A network of three tunnels consisting of a total of 5 tubes and 22 evacuation galleries excavated in a karst massif, a tunnel mouth over 40 metres high shared by three tunnels in a slope traversed by a geological fault and the presence of a protected species under a viaduct are just a few of the technical, geological and environmental challenges faced by the construction teams of the Bergara railway junction. It is a crucial project that will make it possible to split the high-speed line to connect the centre of the Iberian Peninsula to the three provincial capitals of the Basque Country and to France.
Ineco has drafted the preliminary studies and projects and managed the works for the comprehensive renovation of this 217-kilometre historic line that crosses the Cantabrian Mountains. Built 150 years ago, it is still a vital corridor both for freight –especially vehicles manufactured in Castilla y León– and for rail passengers. The duplication of sections of track between Santander and Torrelavega, which is expected to start in 2019, will complete improvements in speed, safety, passenger comfort and freight capacity.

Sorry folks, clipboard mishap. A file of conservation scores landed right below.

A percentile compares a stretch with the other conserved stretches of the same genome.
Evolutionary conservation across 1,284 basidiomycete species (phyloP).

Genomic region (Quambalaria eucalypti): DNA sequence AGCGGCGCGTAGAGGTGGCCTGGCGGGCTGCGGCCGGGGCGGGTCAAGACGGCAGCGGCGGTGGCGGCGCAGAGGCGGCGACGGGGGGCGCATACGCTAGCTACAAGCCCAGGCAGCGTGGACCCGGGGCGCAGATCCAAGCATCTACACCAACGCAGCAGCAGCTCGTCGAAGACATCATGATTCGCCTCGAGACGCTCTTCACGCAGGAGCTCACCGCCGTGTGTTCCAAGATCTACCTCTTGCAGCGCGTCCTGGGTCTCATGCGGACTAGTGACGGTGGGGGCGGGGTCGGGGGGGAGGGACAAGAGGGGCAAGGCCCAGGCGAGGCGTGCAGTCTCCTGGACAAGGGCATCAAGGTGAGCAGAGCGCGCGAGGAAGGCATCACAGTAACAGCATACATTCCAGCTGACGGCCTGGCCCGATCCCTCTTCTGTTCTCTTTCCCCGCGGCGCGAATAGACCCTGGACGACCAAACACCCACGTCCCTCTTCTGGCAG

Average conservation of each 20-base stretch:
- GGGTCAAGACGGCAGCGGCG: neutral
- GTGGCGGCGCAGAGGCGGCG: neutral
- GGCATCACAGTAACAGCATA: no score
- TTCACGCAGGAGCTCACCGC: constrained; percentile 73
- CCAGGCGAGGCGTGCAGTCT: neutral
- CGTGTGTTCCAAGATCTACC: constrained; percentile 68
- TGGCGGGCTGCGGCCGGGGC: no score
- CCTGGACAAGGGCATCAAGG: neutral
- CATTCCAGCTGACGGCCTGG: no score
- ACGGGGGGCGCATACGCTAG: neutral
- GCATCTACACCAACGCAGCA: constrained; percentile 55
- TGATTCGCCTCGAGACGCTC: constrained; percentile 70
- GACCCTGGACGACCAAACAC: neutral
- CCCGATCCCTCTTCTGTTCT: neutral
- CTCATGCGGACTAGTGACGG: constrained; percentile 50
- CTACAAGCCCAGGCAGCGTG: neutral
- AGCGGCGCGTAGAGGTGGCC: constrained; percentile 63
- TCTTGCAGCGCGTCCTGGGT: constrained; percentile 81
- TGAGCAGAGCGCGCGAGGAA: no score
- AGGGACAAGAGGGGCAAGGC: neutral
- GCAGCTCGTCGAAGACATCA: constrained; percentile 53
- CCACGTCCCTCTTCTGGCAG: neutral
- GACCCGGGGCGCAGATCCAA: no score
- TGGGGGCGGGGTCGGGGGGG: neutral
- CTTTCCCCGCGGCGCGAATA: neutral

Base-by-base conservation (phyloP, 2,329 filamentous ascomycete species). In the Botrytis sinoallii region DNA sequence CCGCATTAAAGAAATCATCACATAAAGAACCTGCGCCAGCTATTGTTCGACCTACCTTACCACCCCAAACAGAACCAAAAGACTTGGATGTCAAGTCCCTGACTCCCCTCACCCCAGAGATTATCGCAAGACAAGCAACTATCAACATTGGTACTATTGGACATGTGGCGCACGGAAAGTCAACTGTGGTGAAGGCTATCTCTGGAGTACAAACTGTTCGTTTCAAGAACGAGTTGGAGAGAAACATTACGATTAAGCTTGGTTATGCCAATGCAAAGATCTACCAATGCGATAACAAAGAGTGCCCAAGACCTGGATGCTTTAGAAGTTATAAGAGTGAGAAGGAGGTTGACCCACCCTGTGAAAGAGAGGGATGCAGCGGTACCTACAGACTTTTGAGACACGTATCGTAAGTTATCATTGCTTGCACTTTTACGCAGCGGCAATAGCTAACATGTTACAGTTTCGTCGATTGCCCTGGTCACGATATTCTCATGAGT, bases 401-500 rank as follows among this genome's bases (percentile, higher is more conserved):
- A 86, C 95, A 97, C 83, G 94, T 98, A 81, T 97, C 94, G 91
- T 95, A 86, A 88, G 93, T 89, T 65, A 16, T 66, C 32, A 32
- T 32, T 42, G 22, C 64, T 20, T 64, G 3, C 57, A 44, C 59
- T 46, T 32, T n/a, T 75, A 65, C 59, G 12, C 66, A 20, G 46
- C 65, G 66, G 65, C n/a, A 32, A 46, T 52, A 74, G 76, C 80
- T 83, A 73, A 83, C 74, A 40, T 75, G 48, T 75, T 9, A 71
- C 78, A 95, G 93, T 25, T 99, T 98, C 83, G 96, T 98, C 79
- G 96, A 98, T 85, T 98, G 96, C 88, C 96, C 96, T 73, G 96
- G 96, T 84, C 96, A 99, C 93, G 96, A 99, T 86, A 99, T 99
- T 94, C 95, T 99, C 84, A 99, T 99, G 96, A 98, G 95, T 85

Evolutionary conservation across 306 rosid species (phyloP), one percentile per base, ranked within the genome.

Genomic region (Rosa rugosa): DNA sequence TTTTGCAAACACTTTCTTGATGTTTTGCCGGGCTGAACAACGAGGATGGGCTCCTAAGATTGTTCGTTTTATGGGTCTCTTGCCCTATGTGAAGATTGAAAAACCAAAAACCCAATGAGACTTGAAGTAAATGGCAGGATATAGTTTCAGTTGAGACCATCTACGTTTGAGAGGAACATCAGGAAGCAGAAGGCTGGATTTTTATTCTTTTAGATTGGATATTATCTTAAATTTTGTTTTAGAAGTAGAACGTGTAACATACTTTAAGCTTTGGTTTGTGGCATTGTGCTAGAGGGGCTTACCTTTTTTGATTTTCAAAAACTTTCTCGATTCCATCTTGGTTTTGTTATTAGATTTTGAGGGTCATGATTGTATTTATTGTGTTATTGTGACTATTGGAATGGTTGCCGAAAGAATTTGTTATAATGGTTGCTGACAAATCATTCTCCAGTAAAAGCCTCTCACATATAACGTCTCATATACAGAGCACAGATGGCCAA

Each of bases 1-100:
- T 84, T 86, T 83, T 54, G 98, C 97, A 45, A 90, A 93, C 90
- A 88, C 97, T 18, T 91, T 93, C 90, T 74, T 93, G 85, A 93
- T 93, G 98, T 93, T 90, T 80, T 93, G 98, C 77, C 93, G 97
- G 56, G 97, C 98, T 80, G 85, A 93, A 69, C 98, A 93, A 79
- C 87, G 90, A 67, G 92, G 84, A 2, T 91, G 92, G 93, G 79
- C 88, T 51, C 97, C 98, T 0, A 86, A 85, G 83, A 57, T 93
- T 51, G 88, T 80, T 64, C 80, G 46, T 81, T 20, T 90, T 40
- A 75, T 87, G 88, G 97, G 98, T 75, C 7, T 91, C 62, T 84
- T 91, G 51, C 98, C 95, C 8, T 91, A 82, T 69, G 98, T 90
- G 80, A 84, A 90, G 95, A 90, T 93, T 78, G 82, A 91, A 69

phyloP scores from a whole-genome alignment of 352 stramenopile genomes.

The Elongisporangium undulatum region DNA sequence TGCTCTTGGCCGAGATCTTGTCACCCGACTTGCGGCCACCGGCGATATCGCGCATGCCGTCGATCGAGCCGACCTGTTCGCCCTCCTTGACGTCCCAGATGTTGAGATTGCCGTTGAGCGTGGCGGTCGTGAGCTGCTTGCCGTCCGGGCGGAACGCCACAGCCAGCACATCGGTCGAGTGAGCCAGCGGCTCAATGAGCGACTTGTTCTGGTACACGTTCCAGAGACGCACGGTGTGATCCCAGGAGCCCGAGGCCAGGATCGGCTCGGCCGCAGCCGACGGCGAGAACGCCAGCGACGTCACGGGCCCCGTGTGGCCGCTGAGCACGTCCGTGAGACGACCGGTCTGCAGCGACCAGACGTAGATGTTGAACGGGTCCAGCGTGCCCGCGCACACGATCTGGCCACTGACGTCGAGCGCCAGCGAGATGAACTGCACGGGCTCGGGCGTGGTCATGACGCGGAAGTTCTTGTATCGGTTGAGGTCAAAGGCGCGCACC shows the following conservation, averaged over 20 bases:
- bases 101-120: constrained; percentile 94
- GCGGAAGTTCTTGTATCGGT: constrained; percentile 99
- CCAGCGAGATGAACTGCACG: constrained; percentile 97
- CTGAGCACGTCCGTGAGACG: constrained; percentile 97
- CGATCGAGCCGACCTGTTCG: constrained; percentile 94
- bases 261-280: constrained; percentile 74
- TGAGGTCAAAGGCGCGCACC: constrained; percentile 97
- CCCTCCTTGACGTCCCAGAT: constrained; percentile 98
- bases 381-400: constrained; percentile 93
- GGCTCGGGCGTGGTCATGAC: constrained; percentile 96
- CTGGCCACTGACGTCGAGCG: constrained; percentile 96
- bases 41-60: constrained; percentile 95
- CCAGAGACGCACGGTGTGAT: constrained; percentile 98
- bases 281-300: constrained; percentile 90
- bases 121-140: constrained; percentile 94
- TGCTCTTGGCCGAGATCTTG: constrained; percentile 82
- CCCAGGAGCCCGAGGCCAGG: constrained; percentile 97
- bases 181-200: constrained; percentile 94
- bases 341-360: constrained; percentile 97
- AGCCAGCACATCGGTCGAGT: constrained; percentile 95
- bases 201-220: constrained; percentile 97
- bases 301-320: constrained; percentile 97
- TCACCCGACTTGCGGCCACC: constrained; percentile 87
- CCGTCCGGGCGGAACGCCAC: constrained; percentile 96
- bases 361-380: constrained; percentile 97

Malaysia wants to modernise its railways to make them the main public transport option for its citizens. To do this, a consortium consisting of Ineco, Adif and two Malaysian companies has designed a new open-access model for railway transport in which ownership and management of the infrastructure are unbundled from operation, allowing new private operators to enter.
The installation of energy recovery units in traction substations on the conventional network enables surplus regenerative braking energy to be recovered and returned to the electrical grid, preventing dissipation in the form of heat in the braking resistors of the trains. Since 2010, Ineco has been developing a number of engineering projects for Adif to define and implement these units.